Health

Brittle Bones and Broken Hips: Drugs Aren't the Answer, Study Finds

Osteoporosis drug sales have reaped billions. Is it a classic case of disease-mongering?

Photographer: Getty Images

Drugs to increase bone strength that have reaped billions of dollars in sales aren't worth the cost and the risk of side effects, researchers argue in a paper published in the British Medical Journal

Medications for osteoporosis, which makes bones more fragile and susceptible to breaking, do little to prevent hip fractures, the most devastating consequence of the disease, the authors conclude. And they can sidetrack patients who should instead be exercising, eating right, and quitting smoking.

The BMJ analysis of data from 33 previous studies suggests that few people benefit from drugs intended to prevent broken hips. Drug therapy "can achieve at best a marginal reduction in hip fractures at the cost of ... serious medical adverse events, and forgone opportunities to have greater impacts on the health of older people" through lifestyle changes, the authors write.

To prevent a single hip fracture, 175 women need to be treated with medication for three years, the paper says. In other words, a woman with osteoporosis would need to take medicine for three years to have a 1-in-175 chance that it would help them avoid a broken hip.

"We probably need to fine-tune the parameters we currently have" for who should be treated, said Asif Ilyas, a surgeon at the Philadelphia orthopedic care provider Rothman Institute, who was not involved in the research. Medication to prevent fractures "hasn’t really been proven to make a difference in the population" as a whole, Ilyas said.

The BMJ paper goes further, describing a classic campaign of disease-mongering, or aggressively expanding the population eligible for treatment. Before the 1980s, osteoporosis was diagnosed only after a fracture. But drug companies supported the development of diagnostic guidelines and tools to assess the risk of osteoporosis and identify candidates for treatment, the article says. They heavily promoted new technology to measure bone density. Now about three-quarters of white women over 65 are considered candidates for treatment under U.S. guidelines, according to the BMJ analysis. 

Three leading bone drugs have generated more than $17 billion in combined revenue since 2007 for Merck, Actavis, and Roche, according to data compiled by Bloomberg. The global market for osteoporosis drugs was $8.4 billion in 2013, market researcher Transparency estimates. The first drug to treat osteoporosis in the U.S. was Merck's Fosamax, approved in 1995. Merck's patent on Fosamax expired in 2008.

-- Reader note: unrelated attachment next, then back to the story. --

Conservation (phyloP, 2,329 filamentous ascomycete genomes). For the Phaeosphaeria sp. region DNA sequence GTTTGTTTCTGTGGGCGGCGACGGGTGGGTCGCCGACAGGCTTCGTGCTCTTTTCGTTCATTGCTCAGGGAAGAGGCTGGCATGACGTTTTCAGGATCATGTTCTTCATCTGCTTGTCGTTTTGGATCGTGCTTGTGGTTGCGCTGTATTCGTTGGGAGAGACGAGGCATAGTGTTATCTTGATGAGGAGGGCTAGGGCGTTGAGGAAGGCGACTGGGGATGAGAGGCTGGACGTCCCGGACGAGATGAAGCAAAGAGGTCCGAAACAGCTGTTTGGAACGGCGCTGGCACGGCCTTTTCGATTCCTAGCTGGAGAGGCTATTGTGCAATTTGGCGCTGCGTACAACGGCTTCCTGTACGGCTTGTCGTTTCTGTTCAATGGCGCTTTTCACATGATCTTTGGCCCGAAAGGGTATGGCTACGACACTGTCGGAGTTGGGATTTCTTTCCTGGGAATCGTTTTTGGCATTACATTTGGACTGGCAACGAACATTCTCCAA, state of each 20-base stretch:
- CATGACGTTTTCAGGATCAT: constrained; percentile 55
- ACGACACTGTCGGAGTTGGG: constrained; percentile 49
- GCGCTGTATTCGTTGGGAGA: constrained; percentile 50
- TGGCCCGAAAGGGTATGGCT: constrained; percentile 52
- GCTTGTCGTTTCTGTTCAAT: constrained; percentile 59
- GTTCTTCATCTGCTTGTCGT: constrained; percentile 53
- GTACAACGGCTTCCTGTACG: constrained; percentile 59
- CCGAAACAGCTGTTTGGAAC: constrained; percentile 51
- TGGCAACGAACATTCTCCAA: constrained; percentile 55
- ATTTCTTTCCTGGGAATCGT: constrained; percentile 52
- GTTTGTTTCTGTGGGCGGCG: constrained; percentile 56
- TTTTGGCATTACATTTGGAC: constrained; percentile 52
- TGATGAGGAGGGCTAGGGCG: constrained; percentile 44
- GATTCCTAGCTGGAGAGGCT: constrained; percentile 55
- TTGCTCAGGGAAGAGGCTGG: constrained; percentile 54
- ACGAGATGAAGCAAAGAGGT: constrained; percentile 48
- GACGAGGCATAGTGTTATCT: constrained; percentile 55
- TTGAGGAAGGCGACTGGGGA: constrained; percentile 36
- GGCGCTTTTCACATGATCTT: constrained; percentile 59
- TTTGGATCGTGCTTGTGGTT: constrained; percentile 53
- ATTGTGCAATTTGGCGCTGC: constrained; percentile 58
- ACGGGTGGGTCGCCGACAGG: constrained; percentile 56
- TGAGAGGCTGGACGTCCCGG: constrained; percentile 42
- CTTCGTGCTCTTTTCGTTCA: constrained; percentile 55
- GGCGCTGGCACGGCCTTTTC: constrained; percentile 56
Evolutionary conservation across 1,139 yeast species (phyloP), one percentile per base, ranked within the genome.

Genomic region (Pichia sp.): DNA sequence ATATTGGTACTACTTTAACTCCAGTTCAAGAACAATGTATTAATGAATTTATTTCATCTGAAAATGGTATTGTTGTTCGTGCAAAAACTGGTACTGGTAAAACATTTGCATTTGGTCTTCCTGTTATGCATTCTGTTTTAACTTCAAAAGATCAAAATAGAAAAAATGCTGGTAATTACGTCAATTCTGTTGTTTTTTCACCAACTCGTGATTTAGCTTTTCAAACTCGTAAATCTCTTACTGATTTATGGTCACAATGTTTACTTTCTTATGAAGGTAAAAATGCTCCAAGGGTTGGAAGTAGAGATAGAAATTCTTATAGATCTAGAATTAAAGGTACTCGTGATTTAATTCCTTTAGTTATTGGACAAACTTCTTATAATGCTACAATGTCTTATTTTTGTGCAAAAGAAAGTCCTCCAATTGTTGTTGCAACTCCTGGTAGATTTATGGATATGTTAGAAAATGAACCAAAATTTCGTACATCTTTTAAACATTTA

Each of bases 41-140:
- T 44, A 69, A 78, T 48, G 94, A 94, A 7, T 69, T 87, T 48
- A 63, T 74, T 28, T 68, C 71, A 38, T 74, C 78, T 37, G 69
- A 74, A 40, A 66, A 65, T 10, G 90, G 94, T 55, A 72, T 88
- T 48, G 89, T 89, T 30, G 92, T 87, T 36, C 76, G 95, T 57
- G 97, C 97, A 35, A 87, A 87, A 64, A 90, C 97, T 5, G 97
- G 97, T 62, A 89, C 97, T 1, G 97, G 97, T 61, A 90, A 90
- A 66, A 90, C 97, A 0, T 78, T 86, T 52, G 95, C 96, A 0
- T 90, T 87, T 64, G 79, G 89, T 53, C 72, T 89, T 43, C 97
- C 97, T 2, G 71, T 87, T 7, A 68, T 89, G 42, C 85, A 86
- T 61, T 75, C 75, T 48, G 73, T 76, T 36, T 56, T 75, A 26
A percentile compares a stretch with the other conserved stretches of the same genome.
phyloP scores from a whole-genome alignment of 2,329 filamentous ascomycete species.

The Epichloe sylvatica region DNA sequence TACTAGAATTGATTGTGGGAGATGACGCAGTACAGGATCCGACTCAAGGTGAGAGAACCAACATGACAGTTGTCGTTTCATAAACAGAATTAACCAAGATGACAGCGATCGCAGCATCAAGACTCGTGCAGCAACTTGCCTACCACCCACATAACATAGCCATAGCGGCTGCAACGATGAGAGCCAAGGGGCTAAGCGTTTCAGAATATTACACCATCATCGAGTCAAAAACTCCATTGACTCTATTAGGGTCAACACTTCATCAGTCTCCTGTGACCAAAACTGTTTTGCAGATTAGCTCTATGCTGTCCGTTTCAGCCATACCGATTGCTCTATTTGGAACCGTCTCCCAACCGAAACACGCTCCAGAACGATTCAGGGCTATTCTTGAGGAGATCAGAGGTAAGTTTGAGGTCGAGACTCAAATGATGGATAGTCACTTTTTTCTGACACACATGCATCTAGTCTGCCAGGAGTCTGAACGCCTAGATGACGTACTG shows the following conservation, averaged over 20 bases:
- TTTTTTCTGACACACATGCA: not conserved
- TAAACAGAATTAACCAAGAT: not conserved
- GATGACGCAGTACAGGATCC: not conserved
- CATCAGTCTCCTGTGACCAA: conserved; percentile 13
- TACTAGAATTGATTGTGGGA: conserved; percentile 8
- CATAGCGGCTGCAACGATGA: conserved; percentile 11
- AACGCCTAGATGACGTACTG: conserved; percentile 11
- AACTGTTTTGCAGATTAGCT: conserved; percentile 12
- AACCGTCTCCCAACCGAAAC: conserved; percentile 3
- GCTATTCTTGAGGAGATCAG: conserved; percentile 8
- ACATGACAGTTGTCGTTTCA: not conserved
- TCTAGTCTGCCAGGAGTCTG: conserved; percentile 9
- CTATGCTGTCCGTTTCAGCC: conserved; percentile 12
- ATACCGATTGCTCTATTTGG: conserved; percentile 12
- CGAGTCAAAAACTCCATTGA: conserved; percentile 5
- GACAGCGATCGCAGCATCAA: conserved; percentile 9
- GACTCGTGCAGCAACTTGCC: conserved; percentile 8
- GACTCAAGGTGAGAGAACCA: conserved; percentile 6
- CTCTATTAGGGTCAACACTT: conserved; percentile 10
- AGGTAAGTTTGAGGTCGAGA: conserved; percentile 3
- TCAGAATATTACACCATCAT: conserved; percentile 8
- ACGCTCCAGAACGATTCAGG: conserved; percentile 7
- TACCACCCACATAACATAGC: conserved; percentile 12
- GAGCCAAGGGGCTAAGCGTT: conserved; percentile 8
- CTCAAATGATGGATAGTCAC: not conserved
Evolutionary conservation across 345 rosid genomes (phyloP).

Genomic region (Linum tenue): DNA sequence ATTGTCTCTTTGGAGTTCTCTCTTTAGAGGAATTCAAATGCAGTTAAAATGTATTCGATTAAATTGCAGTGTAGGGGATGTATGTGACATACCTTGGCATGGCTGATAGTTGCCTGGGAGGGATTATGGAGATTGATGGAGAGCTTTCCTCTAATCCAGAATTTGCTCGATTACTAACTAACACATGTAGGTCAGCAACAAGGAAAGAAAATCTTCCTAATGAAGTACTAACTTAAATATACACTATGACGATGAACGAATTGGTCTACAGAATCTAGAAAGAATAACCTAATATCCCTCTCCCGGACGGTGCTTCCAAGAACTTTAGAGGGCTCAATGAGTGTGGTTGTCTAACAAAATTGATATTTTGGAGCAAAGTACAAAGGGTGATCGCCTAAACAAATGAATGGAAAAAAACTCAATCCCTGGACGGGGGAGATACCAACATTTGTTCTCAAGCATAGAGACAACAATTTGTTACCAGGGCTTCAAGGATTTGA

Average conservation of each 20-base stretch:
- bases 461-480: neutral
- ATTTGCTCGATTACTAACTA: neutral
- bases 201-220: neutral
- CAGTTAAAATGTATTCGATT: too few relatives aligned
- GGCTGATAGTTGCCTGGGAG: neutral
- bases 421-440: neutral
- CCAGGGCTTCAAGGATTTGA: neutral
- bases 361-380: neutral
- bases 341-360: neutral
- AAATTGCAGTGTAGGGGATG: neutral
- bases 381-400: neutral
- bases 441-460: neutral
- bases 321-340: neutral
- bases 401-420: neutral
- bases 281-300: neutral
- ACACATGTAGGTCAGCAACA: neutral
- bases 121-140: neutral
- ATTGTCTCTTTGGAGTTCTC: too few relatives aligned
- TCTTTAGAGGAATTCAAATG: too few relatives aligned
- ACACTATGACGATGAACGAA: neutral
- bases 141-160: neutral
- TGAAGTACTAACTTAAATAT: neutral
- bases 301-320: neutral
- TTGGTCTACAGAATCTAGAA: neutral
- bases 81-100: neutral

Merck, Actavis, Roche, and Novartis, another major seller of osteoporosis drugs, had no comment on the study or didn't respond to e-mails seeking comment.

Osteoporosis is an asymptomatic disease. People naturally lose bone mass as they age. About 9 percent of U.S. adults over 50 are thought to have bone loss that constitutes osteoporosis, according to the Centers for Disease Control and Prevention. It's most common among older women, particularly whites and Asians.

Fragile bones can lead to greater risk of fractures in the hip, spine, wrist, or shoulder. Hip fractures are considered the most serious because they typically leave patients bedridden, which can further degrade their health, Ilyas said. Research suggests one-fifth of people who fracture their hips die in the following year.

The case for reducing hip fractures is clear, and the study doesn't dispute that the drugs can be effective in strengthening bones. What's not clear is whether the current approach of widespread screening for osteoporosis and medication for those with fragile bones works.

The problem is that fractures are typically caused by falls, both in people with osteoporosis and in those with normal bone density. Lots of people who don't have osteoporosis fall and break bones anyway. Lots of people who do have osteoporosis don't fall and never sustain fractures. Predicting who's at risk is difficult, so drugs known as bisphosphonates that strengthen bones are prescribed for many people who will not fall, as well as some who will. Furthermore, though the risk of falling increases as people age, there's little evidence to show that the drugs help prevent hip fractures among the oldest patients who are most susceptible.

"It is such a sporadic, such a highly difficult-to-predict traumatic event," said Teppo Järvinen, an orthopedic surgeon at the University of Helsinki, the lead author of the BMJ paper. He said doctors are ignoring evidence of overtreatment. "Most of the doctors are concerned about undertreatment. They are fine with treating hundreds of people unnecessarily if they can help the one that’s going to be harmed," Järvinen said.

Every medical intervention carries the chance of harm as well as benefit. Osteoporosis drugs can have some relatively mild side effects, such as nausea, vomiting, and heartburn. They can also have more serious consequences, including osteonecrosis of the jaw—the death of jaw bone cells—and increased risk of another type of fracture, called atypical femoral fractures. A group of 10,000 long-term users could expect 11 such fractures a year, the BMJ paper says. A review by the Food and Drug Administration in 2012 raised concerns about the long-term use of the drugs.

Järvinen worries that the focus on drug treatment has eclipsed other approaches patients can take to prevent fractures, such as nutrition and exercise. "This advice works for anyone, regardless of bone fragility, and the benefits encompass the entire human body," the paper says. As for drug treatment, the researchers conclude, "the dominant approach to hip fracture prevention is neither viable as a public health strategy nor cost effective."

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